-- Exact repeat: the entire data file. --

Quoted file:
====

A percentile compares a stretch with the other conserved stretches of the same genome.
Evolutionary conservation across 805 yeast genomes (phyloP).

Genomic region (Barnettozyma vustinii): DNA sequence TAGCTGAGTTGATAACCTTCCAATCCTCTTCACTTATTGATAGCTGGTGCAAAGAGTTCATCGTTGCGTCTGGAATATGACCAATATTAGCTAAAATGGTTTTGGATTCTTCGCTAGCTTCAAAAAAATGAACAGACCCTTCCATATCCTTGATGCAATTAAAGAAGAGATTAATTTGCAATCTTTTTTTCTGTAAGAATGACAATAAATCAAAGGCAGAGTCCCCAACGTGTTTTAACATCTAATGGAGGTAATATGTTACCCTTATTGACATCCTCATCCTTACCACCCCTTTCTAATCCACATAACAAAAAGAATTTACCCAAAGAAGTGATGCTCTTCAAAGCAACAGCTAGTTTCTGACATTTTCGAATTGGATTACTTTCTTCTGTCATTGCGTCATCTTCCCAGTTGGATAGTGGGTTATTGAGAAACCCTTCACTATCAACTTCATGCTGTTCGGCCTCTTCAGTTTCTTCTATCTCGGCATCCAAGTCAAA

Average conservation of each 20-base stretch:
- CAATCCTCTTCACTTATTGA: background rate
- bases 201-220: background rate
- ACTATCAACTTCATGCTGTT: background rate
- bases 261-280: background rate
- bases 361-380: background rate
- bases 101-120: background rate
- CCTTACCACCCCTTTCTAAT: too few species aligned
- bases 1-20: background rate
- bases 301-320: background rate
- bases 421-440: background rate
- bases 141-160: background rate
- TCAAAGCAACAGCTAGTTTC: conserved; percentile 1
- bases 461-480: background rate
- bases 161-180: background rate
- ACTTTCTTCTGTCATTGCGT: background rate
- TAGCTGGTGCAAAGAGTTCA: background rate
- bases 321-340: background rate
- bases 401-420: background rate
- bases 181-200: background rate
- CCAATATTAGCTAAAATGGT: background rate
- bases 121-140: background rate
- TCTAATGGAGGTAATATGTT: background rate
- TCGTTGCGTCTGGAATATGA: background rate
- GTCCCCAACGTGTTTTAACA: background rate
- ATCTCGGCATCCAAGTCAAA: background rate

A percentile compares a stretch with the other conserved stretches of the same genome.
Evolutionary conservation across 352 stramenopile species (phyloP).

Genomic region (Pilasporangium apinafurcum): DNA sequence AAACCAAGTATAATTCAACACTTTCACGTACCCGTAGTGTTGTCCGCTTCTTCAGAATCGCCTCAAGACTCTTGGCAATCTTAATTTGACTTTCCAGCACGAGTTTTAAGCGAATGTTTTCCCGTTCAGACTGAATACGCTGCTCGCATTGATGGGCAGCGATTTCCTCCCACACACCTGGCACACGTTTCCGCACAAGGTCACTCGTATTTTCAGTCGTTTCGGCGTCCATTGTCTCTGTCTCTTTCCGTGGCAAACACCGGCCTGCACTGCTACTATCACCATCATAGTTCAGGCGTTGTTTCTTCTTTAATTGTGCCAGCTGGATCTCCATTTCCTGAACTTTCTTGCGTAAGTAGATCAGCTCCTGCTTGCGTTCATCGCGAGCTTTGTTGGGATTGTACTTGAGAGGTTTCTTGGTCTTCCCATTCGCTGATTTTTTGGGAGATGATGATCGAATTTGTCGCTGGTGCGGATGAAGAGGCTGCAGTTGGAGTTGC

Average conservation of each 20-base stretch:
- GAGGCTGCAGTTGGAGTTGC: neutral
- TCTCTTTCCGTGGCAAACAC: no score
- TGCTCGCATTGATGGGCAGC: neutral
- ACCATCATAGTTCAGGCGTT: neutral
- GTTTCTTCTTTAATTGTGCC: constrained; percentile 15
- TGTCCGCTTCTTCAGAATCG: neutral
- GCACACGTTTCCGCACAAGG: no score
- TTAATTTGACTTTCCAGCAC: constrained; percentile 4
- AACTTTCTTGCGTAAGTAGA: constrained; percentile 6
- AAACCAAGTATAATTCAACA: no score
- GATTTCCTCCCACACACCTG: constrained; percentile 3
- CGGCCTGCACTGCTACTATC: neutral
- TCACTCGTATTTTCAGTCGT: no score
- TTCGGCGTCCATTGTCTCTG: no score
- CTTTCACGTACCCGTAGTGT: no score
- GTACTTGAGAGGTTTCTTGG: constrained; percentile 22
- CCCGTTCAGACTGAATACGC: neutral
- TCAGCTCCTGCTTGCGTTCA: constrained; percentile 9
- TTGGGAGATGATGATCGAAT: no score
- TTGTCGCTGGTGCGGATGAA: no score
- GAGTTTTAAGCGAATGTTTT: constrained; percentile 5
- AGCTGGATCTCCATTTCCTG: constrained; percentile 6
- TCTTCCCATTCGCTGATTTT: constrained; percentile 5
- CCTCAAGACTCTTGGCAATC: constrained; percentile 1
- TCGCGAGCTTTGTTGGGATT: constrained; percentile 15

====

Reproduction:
A percentile compares a stretch with the other conserved stretches of the same genome.
Evolutionary conservation across 805 yeast genomes (phyloP).

Genomic region (Barnettozyma vustinii): DNA sequence TAGCTGAGTTGATAACCTTCCAATCCTCTTCACTTATTGATAGCTGGTGCAAAGAGTTCATCGTTGCGTCTGGAATATGACCAATATTAGCTAAAATGGTTTTGGATTCTTCGCTAGCTTCAAAAAAATGAACAGACCCTTCCATATCCTTGATGCAATTAAAGAAGAGATTAATTTGCAATCTTTTTTTCTGTAAGAATGACAATAAATCAAAGGCAGAGTCCCCAACGTGTTTTAACATCTAATGGAGGTAATATGTTACCCTTATTGACATCCTCATCCTTACCACCCCTTTCTAATCCACATAACAAAAAGAATTTACCCAAAGAAGTGATGCTCTTCAAAGCAACAGCTAGTTTCTGACATTTTCGAATTGGATTACTTTCTTCTGTCATTGCGTCATCTTCCCAGTTGGATAGTGGGTTATTGAGAAACCCTTCACTATCAACTTCATGCTGTTCGGCCTCTTCAGTTTCTTCTATCTCGGCATCCAAGTCAAA

Average conservation of each 20-base stretch:
- CAATCCTCTTCACTTATTGA: background rate
- bases 201-220: background rate
- ACTATCAACTTCATGCTGTT: background rate
- bases 261-280: background rate
- bases 361-380: background rate
- bases 101-120: background rate
- CCTTACCACCCCTTTCTAAT: too few species aligned
- bases 1-20: background rate
- bases 301-320: background rate
- bases 421-440: background rate
- bases 141-160: background rate
- TCAAAGCAACAGCTAGTTTC: conserved; percentile 1
- bases 461-480: background rate
- bases 161-180: background rate
- ACTTTCTTCTGTCATTGCGT: background rate
- TAGCTGGTGCAAAGAGTTCA: background rate
- bases 321-340: background rate
- bases 401-420: background rate
- bases 181-200: background rate
- CCAATATTAGCTAAAATGGT: background rate
- bases 121-140: background rate
- TCTAATGGAGGTAATATGTT: background rate
- TCGTTGCGTCTGGAATATGA: background rate
- GTCCCCAACGTGTTTTAACA: background rate
- ATCTCGGCATCCAAGTCAAA: background rate

A percentile compares a stretch with the other conserved stretches of the same genome.
Evolutionary conservation across 352 stramenopile species (phyloP).

Genomic region (Pilasporangium apinafurcum): DNA sequence AAACCAAGTATAATTCAACACTTTCACGTACCCGTAGTGTTGTCCGCTTCTTCAGAATCGCCTCAAGACTCTTGGCAATCTTAATTTGACTTTCCAGCACGAGTTTTAAGCGAATGTTTTCCCGTTCAGACTGAATACGCTGCTCGCATTGATGGGCAGCGATTTCCTCCCACACACCTGGCACACGTTTCCGCACAAGGTCACTCGTATTTTCAGTCGTTTCGGCGTCCATTGTCTCTGTCTCTTTCCGTGGCAAACACCGGCCTGCACTGCTACTATCACCATCATAGTTCAGGCGTTGTTTCTTCTTTAATTGTGCCAGCTGGATCTCCATTTCCTGAACTTTCTTGCGTAAGTAGATCAGCTCCTGCTTGCGTTCATCGCGAGCTTTGTTGGGATTGTACTTGAGAGGTTTCTTGGTCTTCCCATTCGCTGATTTTTTGGGAGATGATGATCGAATTTGTCGCTGGTGCGGATGAAGAGGCTGCAGTTGGAGTTGC

Average conservation of each 20-base stretch:
- GAGGCTGCAGTTGGAGTTGC: neutral
- TCTCTTTCCGTGGCAAACAC: no score
- TGCTCGCATTGATGGGCAGC: neutral
- ACCATCATAGTTCAGGCGTT: neutral
- GTTTCTTCTTTAATTGTGCC: constrained; percentile 15
- TGTCCGCTTCTTCAGAATCG: neutral
- GCACACGTTTCCGCACAAGG: no score
- TTAATTTGACTTTCCAGCAC: constrained; percentile 4
- AACTTTCTTGCGTAAGTAGA: constrained; percentile 6
- AAACCAAGTATAATTCAACA: no score
- GATTTCCTCCCACACACCTG: constrained; percentile 3
- CGGCCTGCACTGCTACTATC: neutral
- TCACTCGTATTTTCAGTCGT: no score
- TTCGGCGTCCATTGTCTCTG: no score
- CTTTCACGTACCCGTAGTGT: no score
- GTACTTGAGAGGTTTCTTGG: constrained; percentile 22
- CCCGTTCAGACTGAATACGC: neutral
- TCAGCTCCTGCTTGCGTTCA: constrained; percentile 9
- TTGGGAGATGATGATCGAAT: no score
- TTGTCGCTGGTGCGGATGAA: no score
- GAGTTTTAAGCGAATGTTTT: constrained; percentile 5
- AGCTGGATCTCCATTTCCTG: constrained; percentile 6
- TCTTCCCATTCGCTGATTTT: constrained; percentile 5
- CCTCAAGACTCTTGGCAATC: constrained; percentile 1
- TCGCGAGCTTTGTTGGGATT: constrained; percentile 15